Why are people more interested in Norman Mailer's penis or Martin Amis's teeth than in their books?

Clive James wrote that he gave up writing his Observer TV column when he started seeing the same ideas coming around and being acclaimed as original. Now it's not just a matter of ideas. Is it me, or are there more anniversaries than there used to be?

At the moment there are celebrations accompanying the 30th anniversary of the first episode of Monty Python's Flying Circus. There is a documentary, a book, repeats. A nation rejoices. But didn't we go through all this for the 25th anniversary? I remember a documentary presented by the comedy producer John Lloyd that featured all the same stories that are being told this time around.

We are paying a terrible price for living in an age when the people running BBC television are of the generation who spent much of the early seventies in playgrounds across Britain doing funny walks, pretending to be gumbies (the one impersonation that everybody could manage) and doing impromptu performances of the four Yorkshiremen sketch.

I was a schoolboy in the early seventies so I used to love it as well, but I now seem to have a much clearer memory of the story behind the show than I have of the show itself. I know about the different titles that were considered, such as Owl Stretching (I've never seen anybody mention that the Monty Python title itself was, in its surreal, Edwardian militariness, a variation on Sgt Pepper's Lonely Hearts Club Band, which had come out two years earlier - perhaps it's too obvious). I've heard about the resistance of the stuck-up BBC. I'm familiar with the combinations in which they wrote.

Haven't the Pythons got better things to do than talk about themselves again? In the case of Eric Idle and Terry Jones the answer is decidedly not. Outside of Python, has Idle created a single thing that's funny, apart from the strange semi-Californian accent in which he now speaks? (Imagine if back in 1970 you had been told that the two most successful Pythons in the nineties would be Terry Gilliam and Michael Palin.)

Are we more compelled by the story behind the thing rather than the thing itself? The biography of a writer, rather than the books the writer wrote? I've just edited a book called The Faber Book of Writers on Writers, which is in some ways the fragmentary history of how people started being drawn not just to the books but to the person who wrote them. It consists of pieces written by writers about meeting other famous writers and moves from Shakespeare's time, in which there seems to have been no interest at all in the details of a writer's life, up to the present day, in which people are more interested in Norman Mailer's penis or Martin Amis's teeth than in their books.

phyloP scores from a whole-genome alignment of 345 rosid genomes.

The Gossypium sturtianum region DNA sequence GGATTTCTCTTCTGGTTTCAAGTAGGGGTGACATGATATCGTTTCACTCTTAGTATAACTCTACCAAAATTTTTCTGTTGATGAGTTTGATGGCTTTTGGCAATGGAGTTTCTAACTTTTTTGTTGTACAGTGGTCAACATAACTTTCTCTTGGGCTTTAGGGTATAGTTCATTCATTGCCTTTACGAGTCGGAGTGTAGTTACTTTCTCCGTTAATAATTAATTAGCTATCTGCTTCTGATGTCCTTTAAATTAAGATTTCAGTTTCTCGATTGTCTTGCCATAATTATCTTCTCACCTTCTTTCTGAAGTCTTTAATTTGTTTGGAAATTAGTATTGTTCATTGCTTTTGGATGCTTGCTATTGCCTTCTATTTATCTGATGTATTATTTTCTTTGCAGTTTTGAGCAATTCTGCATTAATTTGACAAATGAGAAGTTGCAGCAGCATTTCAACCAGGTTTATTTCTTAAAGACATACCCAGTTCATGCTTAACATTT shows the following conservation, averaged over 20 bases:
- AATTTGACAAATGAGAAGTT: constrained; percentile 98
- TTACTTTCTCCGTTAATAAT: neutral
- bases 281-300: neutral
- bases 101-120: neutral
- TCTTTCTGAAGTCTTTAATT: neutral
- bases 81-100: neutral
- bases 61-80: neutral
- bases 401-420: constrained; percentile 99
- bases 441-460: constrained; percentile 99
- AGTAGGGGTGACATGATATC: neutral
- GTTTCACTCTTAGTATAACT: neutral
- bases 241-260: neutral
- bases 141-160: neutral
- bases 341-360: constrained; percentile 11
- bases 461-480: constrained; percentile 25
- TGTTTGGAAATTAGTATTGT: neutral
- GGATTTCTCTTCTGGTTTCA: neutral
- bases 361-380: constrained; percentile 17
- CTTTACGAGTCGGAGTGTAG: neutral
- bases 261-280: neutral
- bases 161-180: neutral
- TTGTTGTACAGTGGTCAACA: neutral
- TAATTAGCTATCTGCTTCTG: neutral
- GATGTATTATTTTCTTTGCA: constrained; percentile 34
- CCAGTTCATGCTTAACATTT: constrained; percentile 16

In my introduction I mention in passing the way that writers now talk in detail about how they write. One example I gave was Vladimir Nabokov's use of index cards. He claimed that he had the entire novel complete in his head and that actually writing it was just a mechanical process of transcribing it on to these cards. Since it was already there in his head, these could be written in any order.

I wrote that this was the sort of detail you try to forget while you are reading the book. One reviewer took me to task for this observation, commenting ironically and alliteratively that "perhaps the myth of male genius requires the maintenance of mystique". Certainly writers, both male and female, mythologise themselves, not least when they describe their own working methods. The most notorious example is Coleridge, who introduced most of his major works with elaborate descriptions of how they were composed (most famously in his clearly mendacious account of having composed Kubla Khan in a dream).

Obviously I have hugely mixed feelings about this subject or I wouldn't have gone to the trouble of doing a whole book on the subject. Part of me feels that it's all a form of laziness: it's easier to listen to authors talking than to read their books, it's easier for authors to talk about writing than to write. And yet, if you read a book and love it, you want to know about the magician who created the spell.

It's one of the paradoxes of literature. Writers want to be read, yet get disturbed by the results. Wordsworth spent his old age cursing the tourists coming up by train to the Lake District. Many of them called on him as well. But whose fault was it? He had written his greatest poetry about himself and the Lake District. He had dangled the enticing food under his readers' nostrils. Now they wanted to eat it.

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